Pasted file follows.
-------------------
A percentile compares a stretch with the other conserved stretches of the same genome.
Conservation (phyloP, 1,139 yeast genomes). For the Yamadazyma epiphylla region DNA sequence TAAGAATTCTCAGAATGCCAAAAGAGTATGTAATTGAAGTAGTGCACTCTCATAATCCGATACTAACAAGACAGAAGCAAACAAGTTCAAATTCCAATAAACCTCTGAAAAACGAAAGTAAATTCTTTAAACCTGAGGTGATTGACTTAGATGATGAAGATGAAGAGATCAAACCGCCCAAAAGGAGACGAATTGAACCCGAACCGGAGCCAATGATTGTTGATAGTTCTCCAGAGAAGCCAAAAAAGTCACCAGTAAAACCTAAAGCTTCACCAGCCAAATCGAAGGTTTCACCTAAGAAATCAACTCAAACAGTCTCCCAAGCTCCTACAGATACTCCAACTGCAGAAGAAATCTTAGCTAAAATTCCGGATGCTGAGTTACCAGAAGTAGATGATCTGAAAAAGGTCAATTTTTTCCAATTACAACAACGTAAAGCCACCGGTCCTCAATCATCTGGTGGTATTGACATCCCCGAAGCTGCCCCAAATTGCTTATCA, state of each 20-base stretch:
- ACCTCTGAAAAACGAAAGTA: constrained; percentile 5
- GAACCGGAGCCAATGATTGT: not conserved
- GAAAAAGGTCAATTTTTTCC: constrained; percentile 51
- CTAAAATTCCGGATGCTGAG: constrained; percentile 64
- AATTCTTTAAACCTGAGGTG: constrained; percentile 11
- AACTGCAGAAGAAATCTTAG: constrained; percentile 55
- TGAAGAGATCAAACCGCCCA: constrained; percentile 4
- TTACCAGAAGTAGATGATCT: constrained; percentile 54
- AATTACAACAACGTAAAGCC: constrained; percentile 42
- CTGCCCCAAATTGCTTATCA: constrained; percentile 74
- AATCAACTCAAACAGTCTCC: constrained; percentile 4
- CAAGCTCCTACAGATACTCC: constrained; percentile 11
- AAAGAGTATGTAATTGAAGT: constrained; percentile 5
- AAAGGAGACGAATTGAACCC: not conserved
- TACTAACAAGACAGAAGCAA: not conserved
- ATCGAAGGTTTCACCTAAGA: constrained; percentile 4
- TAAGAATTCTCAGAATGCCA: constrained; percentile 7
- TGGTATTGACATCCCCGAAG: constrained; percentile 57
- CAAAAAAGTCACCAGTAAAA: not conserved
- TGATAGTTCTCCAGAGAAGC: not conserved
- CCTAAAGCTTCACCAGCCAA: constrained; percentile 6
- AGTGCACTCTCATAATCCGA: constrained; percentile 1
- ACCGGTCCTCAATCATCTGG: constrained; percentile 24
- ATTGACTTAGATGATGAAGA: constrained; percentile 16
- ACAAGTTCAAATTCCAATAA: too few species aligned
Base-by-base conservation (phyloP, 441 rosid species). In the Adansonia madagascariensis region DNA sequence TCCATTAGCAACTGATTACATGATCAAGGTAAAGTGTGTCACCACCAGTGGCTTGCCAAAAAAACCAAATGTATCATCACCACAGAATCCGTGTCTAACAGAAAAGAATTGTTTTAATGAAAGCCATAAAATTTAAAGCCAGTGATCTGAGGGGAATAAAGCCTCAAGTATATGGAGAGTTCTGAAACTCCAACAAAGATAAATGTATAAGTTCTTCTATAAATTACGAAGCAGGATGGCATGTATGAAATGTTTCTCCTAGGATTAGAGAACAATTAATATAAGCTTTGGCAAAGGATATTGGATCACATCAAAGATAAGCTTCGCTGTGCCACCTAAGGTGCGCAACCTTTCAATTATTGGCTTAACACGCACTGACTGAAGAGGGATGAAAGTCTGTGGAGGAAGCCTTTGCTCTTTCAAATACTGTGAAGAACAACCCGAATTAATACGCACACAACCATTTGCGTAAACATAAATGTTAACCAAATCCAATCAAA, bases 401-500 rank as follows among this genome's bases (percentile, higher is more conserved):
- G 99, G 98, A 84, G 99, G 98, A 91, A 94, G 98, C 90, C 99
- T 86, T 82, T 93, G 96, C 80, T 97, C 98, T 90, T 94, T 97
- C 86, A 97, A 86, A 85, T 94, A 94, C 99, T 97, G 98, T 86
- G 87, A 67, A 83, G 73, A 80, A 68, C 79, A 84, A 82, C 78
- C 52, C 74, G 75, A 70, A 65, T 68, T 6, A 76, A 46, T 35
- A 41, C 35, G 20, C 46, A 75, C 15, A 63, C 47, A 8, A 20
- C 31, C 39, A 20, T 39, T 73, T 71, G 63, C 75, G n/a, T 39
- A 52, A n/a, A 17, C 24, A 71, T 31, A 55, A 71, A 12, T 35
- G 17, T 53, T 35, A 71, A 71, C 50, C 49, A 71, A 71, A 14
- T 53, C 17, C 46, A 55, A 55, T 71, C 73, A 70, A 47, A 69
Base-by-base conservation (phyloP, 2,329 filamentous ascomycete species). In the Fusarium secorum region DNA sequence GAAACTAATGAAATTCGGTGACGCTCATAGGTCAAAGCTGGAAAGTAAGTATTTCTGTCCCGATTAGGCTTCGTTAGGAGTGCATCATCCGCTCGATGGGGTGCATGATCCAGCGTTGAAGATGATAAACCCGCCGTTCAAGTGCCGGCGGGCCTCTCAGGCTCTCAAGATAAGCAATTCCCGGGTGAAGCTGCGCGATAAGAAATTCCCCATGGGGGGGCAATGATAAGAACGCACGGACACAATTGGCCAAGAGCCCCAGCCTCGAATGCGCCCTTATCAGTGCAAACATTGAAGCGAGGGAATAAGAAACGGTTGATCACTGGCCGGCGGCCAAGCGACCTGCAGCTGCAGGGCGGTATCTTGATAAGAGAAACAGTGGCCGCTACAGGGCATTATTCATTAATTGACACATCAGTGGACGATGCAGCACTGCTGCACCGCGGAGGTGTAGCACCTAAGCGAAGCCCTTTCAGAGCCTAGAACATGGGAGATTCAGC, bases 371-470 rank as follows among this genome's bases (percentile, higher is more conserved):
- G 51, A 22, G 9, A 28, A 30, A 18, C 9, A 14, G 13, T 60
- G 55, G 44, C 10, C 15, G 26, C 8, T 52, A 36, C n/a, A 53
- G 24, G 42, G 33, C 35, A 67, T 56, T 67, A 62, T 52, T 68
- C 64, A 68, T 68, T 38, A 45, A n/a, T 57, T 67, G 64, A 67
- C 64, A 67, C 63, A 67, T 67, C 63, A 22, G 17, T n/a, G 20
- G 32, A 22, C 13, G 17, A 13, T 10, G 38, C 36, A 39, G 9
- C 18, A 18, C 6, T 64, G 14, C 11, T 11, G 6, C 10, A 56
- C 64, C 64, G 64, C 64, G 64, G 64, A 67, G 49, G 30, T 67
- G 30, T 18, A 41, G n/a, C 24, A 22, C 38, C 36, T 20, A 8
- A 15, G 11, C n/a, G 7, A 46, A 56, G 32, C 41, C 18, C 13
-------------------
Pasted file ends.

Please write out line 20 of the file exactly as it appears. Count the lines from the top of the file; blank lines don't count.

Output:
- TGGTATTGACATCCCCGAAG: constrained; percentile 57